There are service areas that will be able to accommodate the installation of robots and find it cost-effective, usually on a larger scale. One example is of a hotel chain using a robot vacuum cleaner, where each floor has an identical floor plan or there are perhaps only two or three different plans throughout each hotel. This standardisation of environment allows for easier automation, as compared to a small B&B with only a few rooms, each with a different floor plan. So the service sector will not be immune to robotisation, especially when on a larger scale.

Responses and policies

Oxford Economics notes that historical evidence from the US labour market shows that manufacturing works tend to turn to service-sector employment when the production jobs disappear, mostly being absorbed into three categories: transport, construction and maintenance, and office and administration work. However, the research conducted by Oxford Economics suggests that these three categories may be among the most vulnerable to automation over the next decade, as the service sector is more easily penetrated by robots.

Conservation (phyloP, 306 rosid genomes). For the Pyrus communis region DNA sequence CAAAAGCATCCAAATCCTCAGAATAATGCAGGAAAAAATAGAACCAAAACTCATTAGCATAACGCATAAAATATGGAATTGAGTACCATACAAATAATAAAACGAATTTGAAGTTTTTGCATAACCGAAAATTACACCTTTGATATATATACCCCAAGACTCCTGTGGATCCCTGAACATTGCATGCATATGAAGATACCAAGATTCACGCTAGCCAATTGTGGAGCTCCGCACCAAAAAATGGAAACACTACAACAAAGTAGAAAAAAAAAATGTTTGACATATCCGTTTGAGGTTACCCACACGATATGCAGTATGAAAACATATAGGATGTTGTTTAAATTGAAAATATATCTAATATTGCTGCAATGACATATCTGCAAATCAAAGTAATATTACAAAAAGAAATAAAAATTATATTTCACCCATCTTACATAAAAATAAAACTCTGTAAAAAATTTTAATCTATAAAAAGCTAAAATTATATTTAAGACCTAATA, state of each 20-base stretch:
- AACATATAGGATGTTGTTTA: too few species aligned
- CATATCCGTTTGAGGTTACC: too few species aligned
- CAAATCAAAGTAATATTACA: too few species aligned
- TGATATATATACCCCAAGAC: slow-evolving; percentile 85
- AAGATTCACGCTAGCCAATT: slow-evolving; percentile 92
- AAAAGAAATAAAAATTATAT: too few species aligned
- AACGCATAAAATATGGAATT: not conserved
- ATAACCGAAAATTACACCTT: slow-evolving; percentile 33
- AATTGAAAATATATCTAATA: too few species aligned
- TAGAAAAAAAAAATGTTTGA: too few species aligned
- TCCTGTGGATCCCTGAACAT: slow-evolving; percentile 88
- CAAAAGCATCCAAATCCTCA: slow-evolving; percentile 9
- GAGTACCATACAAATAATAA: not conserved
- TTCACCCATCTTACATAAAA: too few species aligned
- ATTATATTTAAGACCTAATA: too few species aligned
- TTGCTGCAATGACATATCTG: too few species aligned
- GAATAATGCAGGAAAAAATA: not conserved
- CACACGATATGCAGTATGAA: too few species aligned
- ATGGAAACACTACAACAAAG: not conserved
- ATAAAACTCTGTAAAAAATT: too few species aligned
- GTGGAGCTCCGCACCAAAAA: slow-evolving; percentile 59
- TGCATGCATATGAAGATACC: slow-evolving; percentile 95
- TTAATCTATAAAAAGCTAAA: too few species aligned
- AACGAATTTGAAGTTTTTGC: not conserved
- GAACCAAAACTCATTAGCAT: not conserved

Retraining to other areas is still a valuable skill for workers to adopt as they face the prospect of automation, due to robot investment driving growth and creating new jobs across the market. The report recommends that workers learn to audit their own job to better understand the different skills involved – those that are uniquely human, and those that are easier to automate. In this way, the worker can learn to compete in the right area and future-proof their job against robotisation. There is also the need to adopt a “lifetime learning” mindset: in contrast to previous generations, there are few, if any, jobs for life anymore, so retraining and upskilling will simply become a normal part of employment.

For governments and policy-makers, the report recommends that the economic implications of robotisation are fully explored and analysed, so that policies can be adapted to the shifting landscape – flexibility is key. There is also the need to develop collaborative working environments, such as science parks, living labs, and other accessible innovation ecosystems to foster the development of skills for the smaller and medium-sized enterprises, so that they are not left behind. Most importantly, they need to identify the geographic areas that are most vulnerable to dislocation from the rise of robots and develop programmes to counteract those effects, looking at all options from infrastructure to training initiatives and innovative welfare programmes such as universal basic income.